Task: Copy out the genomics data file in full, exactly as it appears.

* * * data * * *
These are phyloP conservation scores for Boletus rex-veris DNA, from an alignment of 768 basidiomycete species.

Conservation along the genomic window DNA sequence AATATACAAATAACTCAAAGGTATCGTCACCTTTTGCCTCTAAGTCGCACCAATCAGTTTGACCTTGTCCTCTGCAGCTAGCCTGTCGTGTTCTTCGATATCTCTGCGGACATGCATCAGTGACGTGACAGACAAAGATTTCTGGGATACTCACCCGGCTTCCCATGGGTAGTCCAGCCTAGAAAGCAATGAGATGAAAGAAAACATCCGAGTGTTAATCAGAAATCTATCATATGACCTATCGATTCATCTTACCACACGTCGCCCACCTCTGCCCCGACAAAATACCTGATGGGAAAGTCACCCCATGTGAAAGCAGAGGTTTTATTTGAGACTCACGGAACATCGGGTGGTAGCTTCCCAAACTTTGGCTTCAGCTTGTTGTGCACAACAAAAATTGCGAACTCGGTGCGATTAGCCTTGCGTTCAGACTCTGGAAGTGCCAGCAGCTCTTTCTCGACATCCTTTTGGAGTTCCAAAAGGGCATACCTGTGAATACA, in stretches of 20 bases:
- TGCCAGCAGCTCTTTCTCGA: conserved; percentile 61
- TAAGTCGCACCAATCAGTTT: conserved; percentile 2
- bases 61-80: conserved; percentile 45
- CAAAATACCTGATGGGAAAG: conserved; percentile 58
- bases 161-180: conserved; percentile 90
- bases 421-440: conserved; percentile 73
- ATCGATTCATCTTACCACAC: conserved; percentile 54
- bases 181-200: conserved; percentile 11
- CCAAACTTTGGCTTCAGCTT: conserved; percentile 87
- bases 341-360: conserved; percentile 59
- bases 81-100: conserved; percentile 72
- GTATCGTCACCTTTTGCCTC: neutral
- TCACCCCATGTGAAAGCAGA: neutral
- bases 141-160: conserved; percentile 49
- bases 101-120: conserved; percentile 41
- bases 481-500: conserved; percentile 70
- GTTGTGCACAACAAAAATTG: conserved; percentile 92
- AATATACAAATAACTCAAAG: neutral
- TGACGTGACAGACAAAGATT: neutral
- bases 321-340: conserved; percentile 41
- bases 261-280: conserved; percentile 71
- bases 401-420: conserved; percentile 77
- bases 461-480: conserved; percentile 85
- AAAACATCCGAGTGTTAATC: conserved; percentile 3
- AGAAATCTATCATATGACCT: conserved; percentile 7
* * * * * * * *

These are phyloP conservation scores for Boletus rex-veris DNA, from an alignment of 768 basidiomycete species.

Conservation along the genomic window DNA sequence AATATACAAATAACTCAAAGGTATCGTCACCTTTTGCCTCTAAGTCGCACCAATCAGTTTGACCTTGTCCTCTGCAGCTAGCCTGTCGTGTTCTTCGATATCTCTGCGGACATGCATCAGTGACGTGACAGACAAAGATTTCTGGGATACTCACCCGGCTTCCCATGGGTAGTCCAGCCTAGAAAGCAATGAGATGAAAGAAAACATCCGAGTGTTAATCAGAAATCTATCATATGACCTATCGATTCATCTTACCACACGTCGCCCACCTCTGCCCCGACAAAATACCTGATGGGAAAGTCACCCCATGTGAAAGCAGAGGTTTTATTTGAGACTCACGGAACATCGGGTGGTAGCTTCCCAAACTTTGGCTTCAGCTTGTTGTGCACAACAAAAATTGCGAACTCGGTGCGATTAGCCTTGCGTTCAGACTCTGGAAGTGCCAGCAGCTCTTTCTCGACATCCTTTTGGAGTTCCAAAAGGGCATACCTGTGAATACA, in stretches of 20 bases:
- TGCCAGCAGCTCTTTCTCGA: conserved; percentile 61
- TAAGTCGCACCAATCAGTTT: conserved; percentile 2
- bases 61-80: conserved; percentile 45
- CAAAATACCTGATGGGAAAG: conserved; percentile 58
- bases 161-180: conserved; percentile 90
- bases 421-440: conserved; percentile 73
- ATCGATTCATCTTACCACAC: conserved; percentile 54
- bases 181-200: conserved; percentile 11
- CCAAACTTTGGCTTCAGCTT: conserved; percentile 87
- bases 341-360: conserved; percentile 59
- bases 81-100: conserved; percentile 72
- GTATCGTCACCTTTTGCCTC: neutral
- TCACCCCATGTGAAAGCAGA: neutral
- bases 141-160: conserved; percentile 49
- bases 101-120: conserved; percentile 41
- bases 481-500: conserved; percentile 70
- GTTGTGCACAACAAAAATTG: conserved; percentile 92
- AATATACAAATAACTCAAAG: neutral
- TGACGTGACAGACAAAGATT: neutral
- bases 321-340: conserved; percentile 41
- bases 261-280: conserved; percentile 71
- bases 401-420: conserved; percentile 77
- bases 461-480: conserved; percentile 85
- AAAACATCCGAGTGTTAATC: conserved; percentile 3
- AGAAATCTATCATATGACCT: conserved; percentile 7